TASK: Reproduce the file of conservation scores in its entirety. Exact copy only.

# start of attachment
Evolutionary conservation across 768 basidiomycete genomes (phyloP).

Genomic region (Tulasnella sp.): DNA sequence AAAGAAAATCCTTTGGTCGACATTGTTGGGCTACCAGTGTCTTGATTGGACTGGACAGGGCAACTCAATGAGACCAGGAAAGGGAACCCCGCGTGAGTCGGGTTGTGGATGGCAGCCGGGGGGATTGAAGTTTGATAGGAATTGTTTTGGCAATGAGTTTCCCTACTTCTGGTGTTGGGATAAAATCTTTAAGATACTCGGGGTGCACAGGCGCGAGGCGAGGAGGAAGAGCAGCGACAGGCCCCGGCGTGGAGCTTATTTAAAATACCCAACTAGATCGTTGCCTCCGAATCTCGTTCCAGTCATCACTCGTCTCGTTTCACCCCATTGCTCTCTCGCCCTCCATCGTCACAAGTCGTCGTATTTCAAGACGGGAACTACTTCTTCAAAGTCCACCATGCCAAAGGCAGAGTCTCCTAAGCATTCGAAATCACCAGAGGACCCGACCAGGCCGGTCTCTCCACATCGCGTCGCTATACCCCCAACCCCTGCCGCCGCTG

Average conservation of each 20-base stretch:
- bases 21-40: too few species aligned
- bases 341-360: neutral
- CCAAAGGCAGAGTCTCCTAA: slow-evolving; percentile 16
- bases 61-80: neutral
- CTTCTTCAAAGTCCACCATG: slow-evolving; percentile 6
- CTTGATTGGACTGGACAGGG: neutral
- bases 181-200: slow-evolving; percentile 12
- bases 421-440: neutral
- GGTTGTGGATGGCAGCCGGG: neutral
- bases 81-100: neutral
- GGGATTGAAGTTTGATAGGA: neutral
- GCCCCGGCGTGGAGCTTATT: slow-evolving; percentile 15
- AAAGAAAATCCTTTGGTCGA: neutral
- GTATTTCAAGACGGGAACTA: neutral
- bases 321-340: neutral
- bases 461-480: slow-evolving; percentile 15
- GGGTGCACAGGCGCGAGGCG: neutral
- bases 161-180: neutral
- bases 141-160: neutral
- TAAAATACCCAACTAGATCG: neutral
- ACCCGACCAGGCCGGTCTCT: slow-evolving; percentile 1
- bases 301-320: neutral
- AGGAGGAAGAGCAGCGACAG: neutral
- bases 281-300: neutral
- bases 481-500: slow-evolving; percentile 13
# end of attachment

Evolutionary conservation across 768 basidiomycete genomes (phyloP).

Genomic region (Tulasnella sp.): DNA sequence AAAGAAAATCCTTTGGTCGACATTGTTGGGCTACCAGTGTCTTGATTGGACTGGACAGGGCAACTCAATGAGACCAGGAAAGGGAACCCCGCGTGAGTCGGGTTGTGGATGGCAGCCGGGGGGATTGAAGTTTGATAGGAATTGTTTTGGCAATGAGTTTCCCTACTTCTGGTGTTGGGATAAAATCTTTAAGATACTCGGGGTGCACAGGCGCGAGGCGAGGAGGAAGAGCAGCGACAGGCCCCGGCGTGGAGCTTATTTAAAATACCCAACTAGATCGTTGCCTCCGAATCTCGTTCCAGTCATCACTCGTCTCGTTTCACCCCATTGCTCTCTCGCCCTCCATCGTCACAAGTCGTCGTATTTCAAGACGGGAACTACTTCTTCAAAGTCCACCATGCCAAAGGCAGAGTCTCCTAAGCATTCGAAATCACCAGAGGACCCGACCAGGCCGGTCTCTCCACATCGCGTCGCTATACCCCCAACCCCTGCCGCCGCTG

Average conservation of each 20-base stretch:
- bases 21-40: too few species aligned
- bases 341-360: neutral
- CCAAAGGCAGAGTCTCCTAA: slow-evolving; percentile 16
- bases 61-80: neutral
- CTTCTTCAAAGTCCACCATG: slow-evolving; percentile 6
- CTTGATTGGACTGGACAGGG: neutral
- bases 181-200: slow-evolving; percentile 12
- bases 421-440: neutral
- GGTTGTGGATGGCAGCCGGG: neutral
- bases 81-100: neutral
- GGGATTGAAGTTTGATAGGA: neutral
- GCCCCGGCGTGGAGCTTATT: slow-evolving; percentile 15
- AAAGAAAATCCTTTGGTCGA: neutral
- GTATTTCAAGACGGGAACTA: neutral
- bases 321-340: neutral
- bases 461-480: slow-evolving; percentile 15
- GGGTGCACAGGCGCGAGGCG: neutral
- bases 161-180: neutral
- bases 141-160: neutral
- TAAAATACCCAACTAGATCG: neutral
- ACCCGACCAGGCCGGTCTCT: slow-evolving; percentile 1
- bases 301-320: neutral
- AGGAGGAAGAGCAGCGACAG: neutral
- bases 281-300: neutral
- bases 481-500: slow-evolving; percentile 13